First, Ms. Fitzpatrick lays the foundation. She contends that many Christians have “spiritual amnesia”, that “even though we believe the gospel, the occasions in which the gospel (the incarnation, sinless life, death, bodily resurrection, and ascension of the Son of God) actually intersect and powerfully affect our daily life are infrequent.” (p. 41).  Yet in Christ, we’ve been given a whole new identity – His! We stand justified and are no longer under condemnation. Our inheritance includes not only eternal life in His presence (Jn. 3:16), but everlasting happiness in Him (Ps. 16:11) and reconciliation and peace with Him (Col. 1: 21-22) right now.

In the second section, she exhorts us to “be who we are” in light of these truths, explaining that laying the proper foundation first is critical because “…your growth in holiness is firmly bound to your appreciation of the gospel and God’s love, for it is only an appreciation of his love that can motivate genuine obedience. Outward obedience can be and frequently is generated by other motives, such as the fear of failure or desire for approval, but this kind of obedience (which isn’t obedience at all) only results in pride, despair, or self-indulgence and, because it is done out of love for self, more sin.” (p. 109)

In Scripture, we see a beautiful balance between indicative statements (what has already been indicated or declared about us…who we are in Christ) and imperatives (commands or directions). For example, consider Ephesians 4:32, “Be kind to one another, tenderhearted, forgiving one another (imperative), as God in Christ forgave you (indicative).” We see this pattern repeatedly…because such-and-such is true about you (indicative) you should (or should not) do such-and-such (imperative)…or even you should not do this but instead do that.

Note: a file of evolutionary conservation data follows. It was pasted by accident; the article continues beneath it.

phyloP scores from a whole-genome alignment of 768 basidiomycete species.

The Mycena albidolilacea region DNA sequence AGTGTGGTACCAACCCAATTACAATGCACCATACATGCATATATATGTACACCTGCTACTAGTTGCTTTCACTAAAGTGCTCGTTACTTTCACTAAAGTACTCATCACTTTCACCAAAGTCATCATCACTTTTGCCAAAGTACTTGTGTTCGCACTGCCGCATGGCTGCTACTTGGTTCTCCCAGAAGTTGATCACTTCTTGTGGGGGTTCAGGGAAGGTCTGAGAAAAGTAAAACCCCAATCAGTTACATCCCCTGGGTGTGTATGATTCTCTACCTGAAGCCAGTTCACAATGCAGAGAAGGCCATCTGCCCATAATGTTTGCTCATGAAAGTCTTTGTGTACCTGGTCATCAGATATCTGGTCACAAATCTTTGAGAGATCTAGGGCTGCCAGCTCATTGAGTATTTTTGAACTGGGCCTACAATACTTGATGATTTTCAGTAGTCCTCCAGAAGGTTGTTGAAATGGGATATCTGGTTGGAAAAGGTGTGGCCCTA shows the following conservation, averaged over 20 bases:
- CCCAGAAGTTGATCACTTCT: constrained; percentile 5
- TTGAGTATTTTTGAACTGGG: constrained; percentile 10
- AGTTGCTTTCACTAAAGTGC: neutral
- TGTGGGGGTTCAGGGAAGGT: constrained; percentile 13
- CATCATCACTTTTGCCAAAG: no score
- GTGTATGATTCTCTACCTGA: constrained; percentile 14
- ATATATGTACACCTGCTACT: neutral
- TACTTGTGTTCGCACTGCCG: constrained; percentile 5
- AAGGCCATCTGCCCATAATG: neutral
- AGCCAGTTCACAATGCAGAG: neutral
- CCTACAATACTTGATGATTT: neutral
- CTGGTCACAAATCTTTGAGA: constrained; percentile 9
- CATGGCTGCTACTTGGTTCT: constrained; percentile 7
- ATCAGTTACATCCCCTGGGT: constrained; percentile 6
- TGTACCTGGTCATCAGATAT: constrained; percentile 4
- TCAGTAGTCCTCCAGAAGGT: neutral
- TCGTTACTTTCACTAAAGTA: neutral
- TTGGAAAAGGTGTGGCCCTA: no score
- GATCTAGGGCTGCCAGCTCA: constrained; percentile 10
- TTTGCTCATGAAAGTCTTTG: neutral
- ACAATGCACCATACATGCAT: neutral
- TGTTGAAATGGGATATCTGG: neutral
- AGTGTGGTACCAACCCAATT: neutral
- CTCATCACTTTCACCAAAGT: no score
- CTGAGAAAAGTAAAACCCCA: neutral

We tend to two extremes: emphasizing gospel-declarations (indicative statements) and downplaying gospel-obligations (imperatives) or vice-versa, but both are essential. They are unavoidably tied together and must never be severed. Our transformation into Christlikeness is simply the process of growing to be in practice what we’ve already been made in Christ.

Ms. Fitzpatrick develops this concept in detail throughout the rest of the book, discussing both our “positive” and “negative” gospel obligations (what we’re exhorted to do and not do) and the absolute necessity for our motivation to be grounded in gospel declarations…who we are in Christ.

I’m barely skimming the surface of the rich application contained here.

Each chapter ends with a section of questions for reflection or discussion, making the book perfect for personal use or a group.

I could continue at length but this short review will never do the book justice. I’ll just end by saying that I highly recommend it.

Get it. Read it. Apply it.

Thank you to Angie at Crossway for providing a review copy for me. I was not required to give a positive review and received no other compensation.